Food, Agriculture and Natural Resources Policy Analysis Network (FANRPAN) Food, Agriculture and Natural Resources Policy Analysis Network (FANRPAN)

South Africa Talks Climate
March 2010

Acknowledgements: FANRPAN acknowledges Africa Talks Climate as the source of this document

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'Issues like HIV and AIDS dominate both government and NGO agendas, to the detriment of environmental issues.'

What do people think about climate change in South Africa? Can communication and media strategies be tailored to support South Africa's response to climate change?

Between August and October 2009, the BBC World Service Trust conducted research in South Africa to gauge public understanding of climate change.

The research consisted of 16 focus group discussions with South African citizens, as well as 18 in-depth interviews with opinion leaders from government, religious institutions, the private sector, the media and civil society.

Findings included:

Many South Africans do not see climate change as having any special relevance to South Africa or the rest of the African continent. however, when prompted to think about the impacts of climate change locally, they link it to national issues which they are already concerned about, such as the loss of wildlife and increased flooding.

Many South Africans use climate change as an umbrella term to refer to the destruction occurring in their natural surroundings, with changes in the weather and seasons forming part of the broader environmental changes people have observed over the course of their lifetimes.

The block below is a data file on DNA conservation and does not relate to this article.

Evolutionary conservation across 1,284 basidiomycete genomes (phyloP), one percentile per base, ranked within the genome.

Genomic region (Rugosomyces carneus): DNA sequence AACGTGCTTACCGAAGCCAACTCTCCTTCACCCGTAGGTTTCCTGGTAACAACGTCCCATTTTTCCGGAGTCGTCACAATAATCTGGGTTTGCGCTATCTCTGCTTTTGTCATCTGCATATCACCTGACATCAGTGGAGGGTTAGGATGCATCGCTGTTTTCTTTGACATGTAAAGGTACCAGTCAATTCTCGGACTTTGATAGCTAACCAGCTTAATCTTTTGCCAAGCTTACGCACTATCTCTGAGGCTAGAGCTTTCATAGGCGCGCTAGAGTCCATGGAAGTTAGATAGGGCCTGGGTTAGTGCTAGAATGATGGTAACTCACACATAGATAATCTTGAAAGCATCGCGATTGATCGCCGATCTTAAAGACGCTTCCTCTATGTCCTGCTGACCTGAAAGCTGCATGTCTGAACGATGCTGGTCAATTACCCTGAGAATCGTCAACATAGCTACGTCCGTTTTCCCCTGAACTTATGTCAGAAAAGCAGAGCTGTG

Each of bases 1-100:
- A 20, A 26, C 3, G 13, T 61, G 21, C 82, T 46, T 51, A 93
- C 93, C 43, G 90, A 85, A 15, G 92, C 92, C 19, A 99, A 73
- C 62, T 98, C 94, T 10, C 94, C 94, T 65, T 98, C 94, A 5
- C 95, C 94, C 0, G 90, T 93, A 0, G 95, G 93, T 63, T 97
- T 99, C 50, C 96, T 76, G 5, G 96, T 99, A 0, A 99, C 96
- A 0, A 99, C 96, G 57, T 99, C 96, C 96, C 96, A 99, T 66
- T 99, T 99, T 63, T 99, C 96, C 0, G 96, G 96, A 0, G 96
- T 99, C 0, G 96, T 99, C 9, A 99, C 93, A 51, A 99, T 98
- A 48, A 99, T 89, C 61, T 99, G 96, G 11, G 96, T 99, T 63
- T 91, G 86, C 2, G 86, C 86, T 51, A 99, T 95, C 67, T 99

Most South Africans tend to view climate change as a ‘green’ issue that only the wealthy can afford to worry about. they are less aware of the potentially far-reaching social and economic consequences of climate change on South Africa, in terms of migration, food export revenues, and tourism.

Despite recognising South Africa’s contribution to climate change, citizens express reluctance to moderate their lifestyles to reduce carbon emissions, especially as they see little government or private sector leadership on the issue. South Africans say that they do not want to sacrifice things important to them (cars or electricity, for example) unless the government reassures them that their actions can have a real impact.

South Africans tend to view the destruction of the environment as an inevitable consequence of their country’s development.

Opinion leaders believe that, while many South Africans are aware of climate change, they see it as a remote threat and are yet to realise the dramatic impact it could have on their livelihoods in the future.

There is a feeling amongst the public that, politically and individually, South Africa lacks the will to tackle climate change in a cohesive and committed manner. South Africans believe that issues like HIV and AIDS dominate both government and NGO agendas, to the detriment of environmental issues.

South Africans frequently mention recycling as a viable way to tackle climate change and environmental degradation. however, many are unclear how recycling links to climate change and often cite personal and systemic barriers to recycling (lack of time or lack of recycling facilities, for example).

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